Pierre Hadot: The Philosophical Meaning of the ‘Gaze From Above’ Of The Ancient Philosophers
Jean Delville, ‘L’Ecole du Silence’, 1929.
Today’s sharing are excerpts from Pierre Hadot ‘s ‘N’oublie pas de vivre’ essay, subtitled: ’Goethe et la tradition des exercises spirituels ’. Albin Michel. 2008. Our working translation from the original French.
For the ancient philosophers, the glance from above is an exercise of the imagination through which we can represent what we see from a higher perspective, reached by elevating ourselves above the earth; most often through a flight of the mind in the cosmos. There is a copious ancient literature that is related to this flight of the mind metaphor. In the perspective that is presently ours, I will only call to mind the texts that have a link with a gaze directed towards Earth or towards the All, or directed towards the infinite. In fact, we can observe that imaginative movement of rising towards the heights is inspired by a desire to dive-in the totality, and even beyond totality, in the infinite. Exactly similar to what the author of the ‘Treatise on the Sublime’ (attributed to Longinus) says:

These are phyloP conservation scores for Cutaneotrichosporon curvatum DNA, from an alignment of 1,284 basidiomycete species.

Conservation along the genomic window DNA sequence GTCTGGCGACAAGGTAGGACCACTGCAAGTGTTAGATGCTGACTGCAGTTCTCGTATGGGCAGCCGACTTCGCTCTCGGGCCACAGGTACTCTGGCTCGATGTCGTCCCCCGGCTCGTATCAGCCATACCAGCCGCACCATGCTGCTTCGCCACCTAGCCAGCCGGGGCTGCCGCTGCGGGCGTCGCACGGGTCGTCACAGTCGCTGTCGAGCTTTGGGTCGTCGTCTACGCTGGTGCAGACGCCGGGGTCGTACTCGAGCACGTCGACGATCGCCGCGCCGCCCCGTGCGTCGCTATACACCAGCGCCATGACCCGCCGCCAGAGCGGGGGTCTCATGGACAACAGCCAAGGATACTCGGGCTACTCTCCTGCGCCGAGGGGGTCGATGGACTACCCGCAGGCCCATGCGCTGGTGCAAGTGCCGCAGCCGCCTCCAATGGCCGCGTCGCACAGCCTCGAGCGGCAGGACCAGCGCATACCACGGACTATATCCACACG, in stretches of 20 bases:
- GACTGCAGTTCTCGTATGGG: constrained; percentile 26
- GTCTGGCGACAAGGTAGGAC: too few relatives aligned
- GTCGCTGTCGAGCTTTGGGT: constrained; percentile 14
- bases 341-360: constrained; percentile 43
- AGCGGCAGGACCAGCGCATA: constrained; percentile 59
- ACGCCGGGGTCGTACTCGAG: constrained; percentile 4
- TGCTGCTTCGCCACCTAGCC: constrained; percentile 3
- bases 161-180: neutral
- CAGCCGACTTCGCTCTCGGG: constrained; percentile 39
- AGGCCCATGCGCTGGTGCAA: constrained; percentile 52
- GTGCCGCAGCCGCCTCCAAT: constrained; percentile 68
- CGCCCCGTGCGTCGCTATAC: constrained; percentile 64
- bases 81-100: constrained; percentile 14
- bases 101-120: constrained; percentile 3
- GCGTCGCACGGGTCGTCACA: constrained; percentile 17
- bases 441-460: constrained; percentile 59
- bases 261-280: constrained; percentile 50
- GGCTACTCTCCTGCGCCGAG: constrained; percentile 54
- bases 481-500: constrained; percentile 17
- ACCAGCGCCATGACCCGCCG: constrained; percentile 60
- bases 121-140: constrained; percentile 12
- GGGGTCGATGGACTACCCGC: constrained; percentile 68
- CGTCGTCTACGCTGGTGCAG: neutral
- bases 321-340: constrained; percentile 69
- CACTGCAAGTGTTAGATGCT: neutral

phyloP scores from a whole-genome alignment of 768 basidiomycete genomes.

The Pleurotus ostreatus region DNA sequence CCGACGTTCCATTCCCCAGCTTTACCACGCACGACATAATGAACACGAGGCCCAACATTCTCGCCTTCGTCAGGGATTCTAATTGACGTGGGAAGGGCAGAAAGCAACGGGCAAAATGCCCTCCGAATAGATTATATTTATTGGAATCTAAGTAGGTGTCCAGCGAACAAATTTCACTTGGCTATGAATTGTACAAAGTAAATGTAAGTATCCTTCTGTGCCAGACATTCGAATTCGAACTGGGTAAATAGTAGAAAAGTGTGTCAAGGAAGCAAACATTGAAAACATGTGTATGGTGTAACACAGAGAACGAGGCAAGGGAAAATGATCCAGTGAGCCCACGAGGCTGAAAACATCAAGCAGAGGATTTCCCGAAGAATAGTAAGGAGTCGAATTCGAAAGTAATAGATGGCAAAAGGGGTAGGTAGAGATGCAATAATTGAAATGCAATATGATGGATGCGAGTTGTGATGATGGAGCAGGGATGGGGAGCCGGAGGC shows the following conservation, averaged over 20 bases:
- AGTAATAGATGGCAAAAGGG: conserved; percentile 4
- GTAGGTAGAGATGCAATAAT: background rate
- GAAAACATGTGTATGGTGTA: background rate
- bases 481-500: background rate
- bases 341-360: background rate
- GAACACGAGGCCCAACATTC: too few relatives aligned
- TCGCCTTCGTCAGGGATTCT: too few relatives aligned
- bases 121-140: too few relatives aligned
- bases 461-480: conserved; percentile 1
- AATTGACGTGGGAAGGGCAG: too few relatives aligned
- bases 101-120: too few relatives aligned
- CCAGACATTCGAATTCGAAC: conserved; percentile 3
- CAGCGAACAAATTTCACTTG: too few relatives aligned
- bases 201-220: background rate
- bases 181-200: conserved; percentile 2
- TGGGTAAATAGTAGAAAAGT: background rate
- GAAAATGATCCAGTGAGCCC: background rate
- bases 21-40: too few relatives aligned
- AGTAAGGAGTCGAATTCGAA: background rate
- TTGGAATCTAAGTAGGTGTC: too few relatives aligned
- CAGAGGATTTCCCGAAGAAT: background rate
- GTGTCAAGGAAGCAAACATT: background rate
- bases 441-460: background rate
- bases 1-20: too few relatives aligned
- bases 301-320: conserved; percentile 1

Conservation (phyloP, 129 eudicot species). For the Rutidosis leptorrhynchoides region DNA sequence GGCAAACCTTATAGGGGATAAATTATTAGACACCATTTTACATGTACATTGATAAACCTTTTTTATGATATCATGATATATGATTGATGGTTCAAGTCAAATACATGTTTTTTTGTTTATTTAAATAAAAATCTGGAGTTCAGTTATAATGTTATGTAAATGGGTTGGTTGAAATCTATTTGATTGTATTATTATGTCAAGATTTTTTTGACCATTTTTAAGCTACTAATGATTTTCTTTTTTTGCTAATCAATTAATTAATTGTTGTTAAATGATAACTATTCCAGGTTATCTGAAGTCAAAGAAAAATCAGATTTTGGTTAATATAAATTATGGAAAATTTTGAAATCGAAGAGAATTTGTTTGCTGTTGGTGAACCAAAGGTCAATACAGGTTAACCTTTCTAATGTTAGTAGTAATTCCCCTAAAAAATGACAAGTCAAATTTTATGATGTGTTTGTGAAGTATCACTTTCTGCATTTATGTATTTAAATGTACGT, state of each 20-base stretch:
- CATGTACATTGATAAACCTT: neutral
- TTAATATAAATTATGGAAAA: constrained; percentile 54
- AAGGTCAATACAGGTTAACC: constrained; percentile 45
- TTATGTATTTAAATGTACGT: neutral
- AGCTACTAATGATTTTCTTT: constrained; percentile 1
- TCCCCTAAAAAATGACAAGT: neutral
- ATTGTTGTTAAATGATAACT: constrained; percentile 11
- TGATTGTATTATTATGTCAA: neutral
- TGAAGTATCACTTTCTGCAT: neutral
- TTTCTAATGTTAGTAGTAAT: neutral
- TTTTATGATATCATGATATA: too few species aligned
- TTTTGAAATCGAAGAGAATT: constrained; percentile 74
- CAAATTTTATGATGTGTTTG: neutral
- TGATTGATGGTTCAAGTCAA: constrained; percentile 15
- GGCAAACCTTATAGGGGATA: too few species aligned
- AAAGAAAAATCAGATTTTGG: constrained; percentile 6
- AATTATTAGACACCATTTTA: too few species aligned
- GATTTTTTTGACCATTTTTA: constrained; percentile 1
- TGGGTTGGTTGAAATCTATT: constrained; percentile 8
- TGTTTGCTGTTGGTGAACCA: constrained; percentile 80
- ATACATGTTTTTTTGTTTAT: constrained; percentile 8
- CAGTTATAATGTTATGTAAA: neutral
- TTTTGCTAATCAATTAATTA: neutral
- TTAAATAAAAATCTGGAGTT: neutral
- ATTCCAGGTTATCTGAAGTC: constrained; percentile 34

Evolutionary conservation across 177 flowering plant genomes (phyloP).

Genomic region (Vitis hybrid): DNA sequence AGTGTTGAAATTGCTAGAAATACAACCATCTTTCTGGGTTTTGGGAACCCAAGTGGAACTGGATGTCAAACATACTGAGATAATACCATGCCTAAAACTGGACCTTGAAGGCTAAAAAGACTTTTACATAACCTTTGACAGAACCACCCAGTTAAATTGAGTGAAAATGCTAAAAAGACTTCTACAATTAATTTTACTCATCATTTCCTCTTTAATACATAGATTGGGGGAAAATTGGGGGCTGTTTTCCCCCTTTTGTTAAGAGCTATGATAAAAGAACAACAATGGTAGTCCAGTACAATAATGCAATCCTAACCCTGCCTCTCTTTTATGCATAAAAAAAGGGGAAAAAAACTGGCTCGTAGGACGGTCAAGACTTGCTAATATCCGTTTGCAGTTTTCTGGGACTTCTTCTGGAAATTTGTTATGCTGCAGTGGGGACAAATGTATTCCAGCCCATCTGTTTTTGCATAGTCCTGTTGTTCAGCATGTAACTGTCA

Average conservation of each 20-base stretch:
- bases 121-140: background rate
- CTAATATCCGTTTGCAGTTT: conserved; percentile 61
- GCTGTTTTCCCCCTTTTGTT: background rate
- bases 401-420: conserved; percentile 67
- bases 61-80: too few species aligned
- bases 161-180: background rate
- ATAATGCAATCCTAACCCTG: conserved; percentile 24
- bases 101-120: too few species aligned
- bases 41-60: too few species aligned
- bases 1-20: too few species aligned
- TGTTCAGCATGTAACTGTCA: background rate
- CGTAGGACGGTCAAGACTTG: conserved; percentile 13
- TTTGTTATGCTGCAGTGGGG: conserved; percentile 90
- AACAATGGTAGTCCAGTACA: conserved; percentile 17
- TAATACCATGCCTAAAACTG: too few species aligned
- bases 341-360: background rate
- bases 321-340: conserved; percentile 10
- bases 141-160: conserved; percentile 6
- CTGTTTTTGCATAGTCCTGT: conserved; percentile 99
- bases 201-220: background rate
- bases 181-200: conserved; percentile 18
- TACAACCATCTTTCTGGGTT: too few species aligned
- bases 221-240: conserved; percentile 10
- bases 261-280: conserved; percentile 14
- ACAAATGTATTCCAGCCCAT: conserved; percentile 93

‘Not even the whole universe would be enough for the contemplation and thought matching man’s yearning; often, his thoughts outflank the world’s boundaries that surround him.’
The gaze from above corresponds then to a tearing away that frees from terrestrial attractions. But this does not exclude a critical vision upon the shortness and ridicule of what most men are passionate about. Making the portrait of the philosopher, Plato in his ‘Theaetetus’ (173e) writes:
‘It is his body alone that is located in the city-state and dwells there. His mind, having come to the conclusion that all these things are of little or no account, spurns them and pursue its winged way, as Pindar says, throughout the universe, ‘in the deeps beneath the earth’, and geometrizing its surface, ‘in the heights above the heaven’, astronomizing, and tracking down by every path the entire nature of each whole among the things that are, never condescending to what lies near at hand.’
And in the ‘Republic’ (VI, 486a), again about the philosopher, Plato writes:
‘Such a soul will not conceal any baseness or shortness of spirit, that are incompatible with her, as she must strive to ceaselessly embrace the whole and the universality of the divine and the human. But, the soul, to which belong the elevation of thought and contemplation of the totality of time and being, do you believe that it makes a big deal of human life? Such a man will obviously not look upon death as something to fear.’